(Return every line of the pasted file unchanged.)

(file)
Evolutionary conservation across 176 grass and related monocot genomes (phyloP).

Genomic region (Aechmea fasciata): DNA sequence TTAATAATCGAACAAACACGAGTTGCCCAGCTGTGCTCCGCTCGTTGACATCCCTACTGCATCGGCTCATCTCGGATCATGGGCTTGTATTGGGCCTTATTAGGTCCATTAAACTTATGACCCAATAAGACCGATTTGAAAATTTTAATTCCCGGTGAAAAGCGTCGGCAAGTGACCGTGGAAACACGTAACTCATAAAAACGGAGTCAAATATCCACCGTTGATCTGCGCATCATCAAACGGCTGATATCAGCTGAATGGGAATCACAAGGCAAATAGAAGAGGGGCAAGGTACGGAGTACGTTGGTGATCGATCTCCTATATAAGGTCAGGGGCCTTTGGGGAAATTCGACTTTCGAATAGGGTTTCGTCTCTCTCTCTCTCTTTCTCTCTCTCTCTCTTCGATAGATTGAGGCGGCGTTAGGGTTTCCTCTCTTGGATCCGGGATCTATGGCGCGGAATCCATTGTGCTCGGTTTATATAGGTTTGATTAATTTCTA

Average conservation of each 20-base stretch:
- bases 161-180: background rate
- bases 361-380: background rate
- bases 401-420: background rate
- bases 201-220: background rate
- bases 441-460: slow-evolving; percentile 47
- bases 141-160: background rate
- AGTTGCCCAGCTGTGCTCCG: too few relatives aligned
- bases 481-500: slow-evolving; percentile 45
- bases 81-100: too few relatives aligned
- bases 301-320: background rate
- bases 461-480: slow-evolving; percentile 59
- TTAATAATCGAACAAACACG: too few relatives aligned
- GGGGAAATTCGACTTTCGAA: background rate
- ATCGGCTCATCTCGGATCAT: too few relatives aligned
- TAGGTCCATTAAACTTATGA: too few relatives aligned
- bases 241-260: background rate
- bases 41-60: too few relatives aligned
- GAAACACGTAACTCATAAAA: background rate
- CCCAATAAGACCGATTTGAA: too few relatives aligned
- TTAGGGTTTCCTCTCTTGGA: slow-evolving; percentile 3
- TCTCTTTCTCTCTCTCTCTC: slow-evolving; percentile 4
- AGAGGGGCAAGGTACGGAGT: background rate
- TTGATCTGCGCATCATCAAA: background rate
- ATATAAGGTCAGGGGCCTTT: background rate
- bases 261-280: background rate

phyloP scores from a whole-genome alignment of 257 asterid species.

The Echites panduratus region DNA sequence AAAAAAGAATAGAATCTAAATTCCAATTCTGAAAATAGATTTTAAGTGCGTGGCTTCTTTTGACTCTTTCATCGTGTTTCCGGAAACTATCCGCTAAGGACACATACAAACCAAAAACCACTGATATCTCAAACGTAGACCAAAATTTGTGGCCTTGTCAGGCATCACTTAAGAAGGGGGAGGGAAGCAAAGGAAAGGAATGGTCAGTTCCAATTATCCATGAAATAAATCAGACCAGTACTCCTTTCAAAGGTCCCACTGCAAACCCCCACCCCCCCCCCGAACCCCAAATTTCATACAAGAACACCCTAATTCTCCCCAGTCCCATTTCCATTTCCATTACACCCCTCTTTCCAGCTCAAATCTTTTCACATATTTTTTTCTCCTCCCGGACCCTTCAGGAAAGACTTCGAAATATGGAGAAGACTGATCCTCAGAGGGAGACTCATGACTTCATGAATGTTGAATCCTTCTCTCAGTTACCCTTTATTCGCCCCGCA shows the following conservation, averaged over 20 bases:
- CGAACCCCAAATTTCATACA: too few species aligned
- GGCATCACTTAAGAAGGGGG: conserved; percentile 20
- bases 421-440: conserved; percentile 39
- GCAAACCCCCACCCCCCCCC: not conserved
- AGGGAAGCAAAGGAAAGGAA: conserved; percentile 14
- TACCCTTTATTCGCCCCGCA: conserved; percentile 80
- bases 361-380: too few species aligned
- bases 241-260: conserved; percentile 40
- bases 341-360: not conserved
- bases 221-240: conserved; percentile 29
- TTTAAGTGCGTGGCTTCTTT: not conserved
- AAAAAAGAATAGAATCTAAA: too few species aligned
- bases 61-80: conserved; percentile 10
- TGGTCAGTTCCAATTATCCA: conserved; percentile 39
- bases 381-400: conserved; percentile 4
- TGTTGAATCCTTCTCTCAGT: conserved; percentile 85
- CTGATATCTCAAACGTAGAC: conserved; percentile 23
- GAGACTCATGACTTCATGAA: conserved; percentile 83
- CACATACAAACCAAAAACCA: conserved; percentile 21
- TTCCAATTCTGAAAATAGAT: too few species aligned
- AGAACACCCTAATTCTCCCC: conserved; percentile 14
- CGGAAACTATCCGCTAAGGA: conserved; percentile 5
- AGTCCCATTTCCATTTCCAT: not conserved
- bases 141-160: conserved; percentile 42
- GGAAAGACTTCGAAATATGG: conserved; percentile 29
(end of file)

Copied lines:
Evolutionary conservation across 176 grass and related monocot genomes (phyloP).

Genomic region (Aechmea fasciata): DNA sequence TTAATAATCGAACAAACACGAGTTGCCCAGCTGTGCTCCGCTCGTTGACATCCCTACTGCATCGGCTCATCTCGGATCATGGGCTTGTATTGGGCCTTATTAGGTCCATTAAACTTATGACCCAATAAGACCGATTTGAAAATTTTAATTCCCGGTGAAAAGCGTCGGCAAGTGACCGTGGAAACACGTAACTCATAAAAACGGAGTCAAATATCCACCGTTGATCTGCGCATCATCAAACGGCTGATATCAGCTGAATGGGAATCACAAGGCAAATAGAAGAGGGGCAAGGTACGGAGTACGTTGGTGATCGATCTCCTATATAAGGTCAGGGGCCTTTGGGGAAATTCGACTTTCGAATAGGGTTTCGTCTCTCTCTCTCTCTTTCTCTCTCTCTCTCTTCGATAGATTGAGGCGGCGTTAGGGTTTCCTCTCTTGGATCCGGGATCTATGGCGCGGAATCCATTGTGCTCGGTTTATATAGGTTTGATTAATTTCTA

Average conservation of each 20-base stretch:
- bases 161-180: background rate
- bases 361-380: background rate
- bases 401-420: background rate
- bases 201-220: background rate
- bases 441-460: slow-evolving; percentile 47
- bases 141-160: background rate
- AGTTGCCCAGCTGTGCTCCG: too few relatives aligned
- bases 481-500: slow-evolving; percentile 45
- bases 81-100: too few relatives aligned
- bases 301-320: background rate
- bases 461-480: slow-evolving; percentile 59
- TTAATAATCGAACAAACACG: too few relatives aligned
- GGGGAAATTCGACTTTCGAA: background rate
- ATCGGCTCATCTCGGATCAT: too few relatives aligned
- TAGGTCCATTAAACTTATGA: too few relatives aligned
- bases 241-260: background rate
- bases 41-60: too few relatives aligned
- GAAACACGTAACTCATAAAA: background rate
- CCCAATAAGACCGATTTGAA: too few relatives aligned
- TTAGGGTTTCCTCTCTTGGA: slow-evolving; percentile 3
- TCTCTTTCTCTCTCTCTCTC: slow-evolving; percentile 4
- AGAGGGGCAAGGTACGGAGT: background rate
- TTGATCTGCGCATCATCAAA: background rate
- ATATAAGGTCAGGGGCCTTT: background rate
- bases 261-280: background rate

phyloP scores from a whole-genome alignment of 257 asterid species.

The Echites panduratus region DNA sequence AAAAAAGAATAGAATCTAAATTCCAATTCTGAAAATAGATTTTAAGTGCGTGGCTTCTTTTGACTCTTTCATCGTGTTTCCGGAAACTATCCGCTAAGGACACATACAAACCAAAAACCACTGATATCTCAAACGTAGACCAAAATTTGTGGCCTTGTCAGGCATCACTTAAGAAGGGGGAGGGAAGCAAAGGAAAGGAATGGTCAGTTCCAATTATCCATGAAATAAATCAGACCAGTACTCCTTTCAAAGGTCCCACTGCAAACCCCCACCCCCCCCCCGAACCCCAAATTTCATACAAGAACACCCTAATTCTCCCCAGTCCCATTTCCATTTCCATTACACCCCTCTTTCCAGCTCAAATCTTTTCACATATTTTTTTCTCCTCCCGGACCCTTCAGGAAAGACTTCGAAATATGGAGAAGACTGATCCTCAGAGGGAGACTCATGACTTCATGAATGTTGAATCCTTCTCTCAGTTACCCTTTATTCGCCCCGCA shows the following conservation, averaged over 20 bases:
- CGAACCCCAAATTTCATACA: too few species aligned
- GGCATCACTTAAGAAGGGGG: conserved; percentile 20
- bases 421-440: conserved; percentile 39
- GCAAACCCCCACCCCCCCCC: not conserved
- AGGGAAGCAAAGGAAAGGAA: conserved; percentile 14
- TACCCTTTATTCGCCCCGCA: conserved; percentile 80
- bases 361-380: too few species aligned
- bases 241-260: conserved; percentile 40
- bases 341-360: not conserved
- bases 221-240: conserved; percentile 29
- TTTAAGTGCGTGGCTTCTTT: not conserved
- AAAAAAGAATAGAATCTAAA: too few species aligned
- bases 61-80: conserved; percentile 10
- TGGTCAGTTCCAATTATCCA: conserved; percentile 39
- bases 381-400: conserved; percentile 4
- TGTTGAATCCTTCTCTCAGT: conserved; percentile 85
- CTGATATCTCAAACGTAGAC: conserved; percentile 23
- GAGACTCATGACTTCATGAA: conserved; percentile 83
- CACATACAAACCAAAAACCA: conserved; percentile 21
- TTCCAATTCTGAAAATAGAT: too few species aligned
- AGAACACCCTAATTCTCCCC: conserved; percentile 14
- CGGAAACTATCCGCTAAGGA: conserved; percentile 5
- AGTCCCATTTCCATTTCCAT: not conserved
- bases 141-160: conserved; percentile 42
- GGAAAGACTTCGAAATATGG: conserved; percentile 29